Three Texans have been indicted in a kickback conspiracy connected with the now-defunct Richmond-based blood testing company Health Diagnostic Laboratory, which was once one of the region’s fastest-growing companies.
HDL, which offered blood tests to identify early biomarkers for chronic disease, was caught up in a federal investigation for paying health care providers for sending blood samples to its laboratory, a practice that prompted an industrywide warning from government regulators in 2014.
In April 2015, the company settled the federal case for $48 million, then filed for bankruptcy, laid off hundreds of employees and ultimately sold its assets to Texas-based True Health Diagnostics, which performs similar blood testing. Last summer, True Health also filed bankruptcy and laid off more employees after the government agency that doles out Medicare and Medicaid payments suspended 100% of the money owed to the company based on “credible allegations of fraud.”
Late last year, True Health auctioned off most of its high-tech equipment and officials have said it could completely shut down.
Jeffrey Paul Cornwell, 43, of McKinney, Texas, served as the Richmond company’s contract sales representative from about February 2011 until about January 2015, and then True Health’s vice president of sales from about February 2015 until about March 2016, according to an indictment from the U.S. Attorney’s Office in the Eastern District of Texas that was unsealed this week.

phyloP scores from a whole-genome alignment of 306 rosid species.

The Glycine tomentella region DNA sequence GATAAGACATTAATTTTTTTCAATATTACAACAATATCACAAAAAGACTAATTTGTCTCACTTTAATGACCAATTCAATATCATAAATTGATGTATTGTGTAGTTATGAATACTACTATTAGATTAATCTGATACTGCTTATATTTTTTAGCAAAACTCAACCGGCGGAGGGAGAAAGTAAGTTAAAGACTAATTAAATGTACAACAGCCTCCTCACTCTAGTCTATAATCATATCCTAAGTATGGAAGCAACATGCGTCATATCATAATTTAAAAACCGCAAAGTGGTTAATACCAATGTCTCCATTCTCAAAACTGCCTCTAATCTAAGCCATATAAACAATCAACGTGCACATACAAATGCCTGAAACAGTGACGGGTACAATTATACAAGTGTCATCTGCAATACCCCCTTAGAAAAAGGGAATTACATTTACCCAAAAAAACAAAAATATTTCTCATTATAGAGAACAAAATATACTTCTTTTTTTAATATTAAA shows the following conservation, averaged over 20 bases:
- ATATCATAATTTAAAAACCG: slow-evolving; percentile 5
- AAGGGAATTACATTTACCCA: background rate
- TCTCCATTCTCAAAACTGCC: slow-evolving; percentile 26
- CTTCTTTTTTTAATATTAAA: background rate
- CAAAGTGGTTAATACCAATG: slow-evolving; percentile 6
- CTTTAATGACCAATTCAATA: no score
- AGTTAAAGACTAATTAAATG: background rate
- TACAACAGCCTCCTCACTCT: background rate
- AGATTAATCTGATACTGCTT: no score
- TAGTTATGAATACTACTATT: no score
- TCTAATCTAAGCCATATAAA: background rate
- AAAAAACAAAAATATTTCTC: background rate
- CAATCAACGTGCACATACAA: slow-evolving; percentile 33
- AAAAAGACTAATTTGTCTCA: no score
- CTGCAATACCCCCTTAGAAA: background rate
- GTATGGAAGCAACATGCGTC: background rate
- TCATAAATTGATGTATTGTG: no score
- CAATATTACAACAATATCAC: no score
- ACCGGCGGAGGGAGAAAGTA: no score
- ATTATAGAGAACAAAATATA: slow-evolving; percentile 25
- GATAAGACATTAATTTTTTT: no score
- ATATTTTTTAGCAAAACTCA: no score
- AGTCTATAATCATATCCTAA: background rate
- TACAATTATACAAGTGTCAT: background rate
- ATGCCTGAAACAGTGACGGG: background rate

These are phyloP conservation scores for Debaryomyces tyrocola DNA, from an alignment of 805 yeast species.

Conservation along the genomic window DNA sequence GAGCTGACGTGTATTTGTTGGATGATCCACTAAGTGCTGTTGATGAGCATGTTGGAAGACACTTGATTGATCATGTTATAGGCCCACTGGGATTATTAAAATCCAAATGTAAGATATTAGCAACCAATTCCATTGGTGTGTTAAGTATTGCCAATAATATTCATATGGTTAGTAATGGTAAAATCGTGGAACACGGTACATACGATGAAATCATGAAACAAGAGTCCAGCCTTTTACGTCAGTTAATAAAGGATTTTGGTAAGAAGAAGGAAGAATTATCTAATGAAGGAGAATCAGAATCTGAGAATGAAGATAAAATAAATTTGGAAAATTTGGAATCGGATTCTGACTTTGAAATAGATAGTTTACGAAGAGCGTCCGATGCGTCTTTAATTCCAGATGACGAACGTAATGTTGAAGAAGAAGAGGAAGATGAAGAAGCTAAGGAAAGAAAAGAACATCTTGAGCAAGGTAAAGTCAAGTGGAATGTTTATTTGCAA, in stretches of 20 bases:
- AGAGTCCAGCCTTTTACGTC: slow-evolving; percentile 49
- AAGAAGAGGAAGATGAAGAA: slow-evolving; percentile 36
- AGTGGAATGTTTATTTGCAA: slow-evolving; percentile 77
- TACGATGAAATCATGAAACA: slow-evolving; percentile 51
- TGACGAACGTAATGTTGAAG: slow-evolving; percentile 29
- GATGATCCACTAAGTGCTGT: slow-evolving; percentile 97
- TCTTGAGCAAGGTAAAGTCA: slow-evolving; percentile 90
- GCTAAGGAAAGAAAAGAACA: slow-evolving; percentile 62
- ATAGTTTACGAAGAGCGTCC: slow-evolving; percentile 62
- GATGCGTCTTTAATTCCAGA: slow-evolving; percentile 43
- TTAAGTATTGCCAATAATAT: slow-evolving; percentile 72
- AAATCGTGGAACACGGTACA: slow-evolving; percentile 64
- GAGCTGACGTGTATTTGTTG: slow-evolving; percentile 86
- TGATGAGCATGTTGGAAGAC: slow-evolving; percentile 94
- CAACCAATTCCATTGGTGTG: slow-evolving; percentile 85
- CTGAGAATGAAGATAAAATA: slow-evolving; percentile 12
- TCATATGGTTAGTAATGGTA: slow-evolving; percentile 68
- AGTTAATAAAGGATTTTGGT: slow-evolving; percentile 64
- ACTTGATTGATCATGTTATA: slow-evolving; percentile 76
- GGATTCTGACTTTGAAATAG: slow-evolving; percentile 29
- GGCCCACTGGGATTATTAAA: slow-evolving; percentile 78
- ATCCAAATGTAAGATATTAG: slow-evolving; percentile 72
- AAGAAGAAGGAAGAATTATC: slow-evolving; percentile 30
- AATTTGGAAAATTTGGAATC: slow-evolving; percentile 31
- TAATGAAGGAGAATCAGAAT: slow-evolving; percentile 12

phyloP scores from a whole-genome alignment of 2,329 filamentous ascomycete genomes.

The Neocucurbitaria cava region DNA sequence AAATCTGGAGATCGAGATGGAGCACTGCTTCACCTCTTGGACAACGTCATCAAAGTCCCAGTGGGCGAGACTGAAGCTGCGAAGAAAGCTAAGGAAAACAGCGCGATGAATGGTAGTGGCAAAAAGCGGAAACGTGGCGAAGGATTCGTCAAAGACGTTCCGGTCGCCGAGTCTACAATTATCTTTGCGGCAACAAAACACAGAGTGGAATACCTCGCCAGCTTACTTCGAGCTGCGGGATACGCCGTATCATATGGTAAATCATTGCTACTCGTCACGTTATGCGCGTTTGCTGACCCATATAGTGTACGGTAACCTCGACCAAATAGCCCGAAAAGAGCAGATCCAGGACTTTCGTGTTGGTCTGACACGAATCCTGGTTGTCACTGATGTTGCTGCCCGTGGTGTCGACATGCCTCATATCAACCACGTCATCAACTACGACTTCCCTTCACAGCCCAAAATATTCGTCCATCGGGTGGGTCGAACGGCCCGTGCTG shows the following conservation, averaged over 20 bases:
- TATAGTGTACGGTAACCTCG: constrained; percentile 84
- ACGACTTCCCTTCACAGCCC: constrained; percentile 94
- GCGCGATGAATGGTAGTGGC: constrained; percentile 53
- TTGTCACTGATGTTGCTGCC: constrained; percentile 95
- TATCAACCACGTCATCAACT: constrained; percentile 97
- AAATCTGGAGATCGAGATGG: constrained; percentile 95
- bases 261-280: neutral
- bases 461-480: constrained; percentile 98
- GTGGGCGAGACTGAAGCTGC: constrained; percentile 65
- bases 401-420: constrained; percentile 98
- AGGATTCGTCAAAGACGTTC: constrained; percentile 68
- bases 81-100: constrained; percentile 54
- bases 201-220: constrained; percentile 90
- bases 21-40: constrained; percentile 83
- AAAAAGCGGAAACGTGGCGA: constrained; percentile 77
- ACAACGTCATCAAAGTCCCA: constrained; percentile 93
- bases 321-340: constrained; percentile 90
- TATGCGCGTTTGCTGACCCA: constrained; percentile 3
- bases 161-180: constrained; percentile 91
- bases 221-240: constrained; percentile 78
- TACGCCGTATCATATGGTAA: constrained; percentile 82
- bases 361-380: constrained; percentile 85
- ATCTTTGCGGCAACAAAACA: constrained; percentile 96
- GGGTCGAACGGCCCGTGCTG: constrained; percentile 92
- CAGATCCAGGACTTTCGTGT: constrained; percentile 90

Cornwell, also known as “Boomer,” carried over the same compensation-for-referrals scheme from HDL to True Health, according to the indictment.
Sultan Satar Sattar, 64, and his wife, Bibi Zabeda Sattar, 61, of Fort Worth, Texas, were charged along with Cornwell. The couple set up a number of companies that collected blood from patients at a family member’s medical practice and sent them to the Richmond lab or a similar one in Texas.
The indictment alleges Cornwell and the Sattars sought to “enrich themselves” by receiving kickbacks in exchange for health care services that are paid for in whole or in part by the federal government. Their lawyers did not return requests for comment on Friday.
If convicted, the trio could each face up to five years in federal prison and forfeiture of up to $308,773.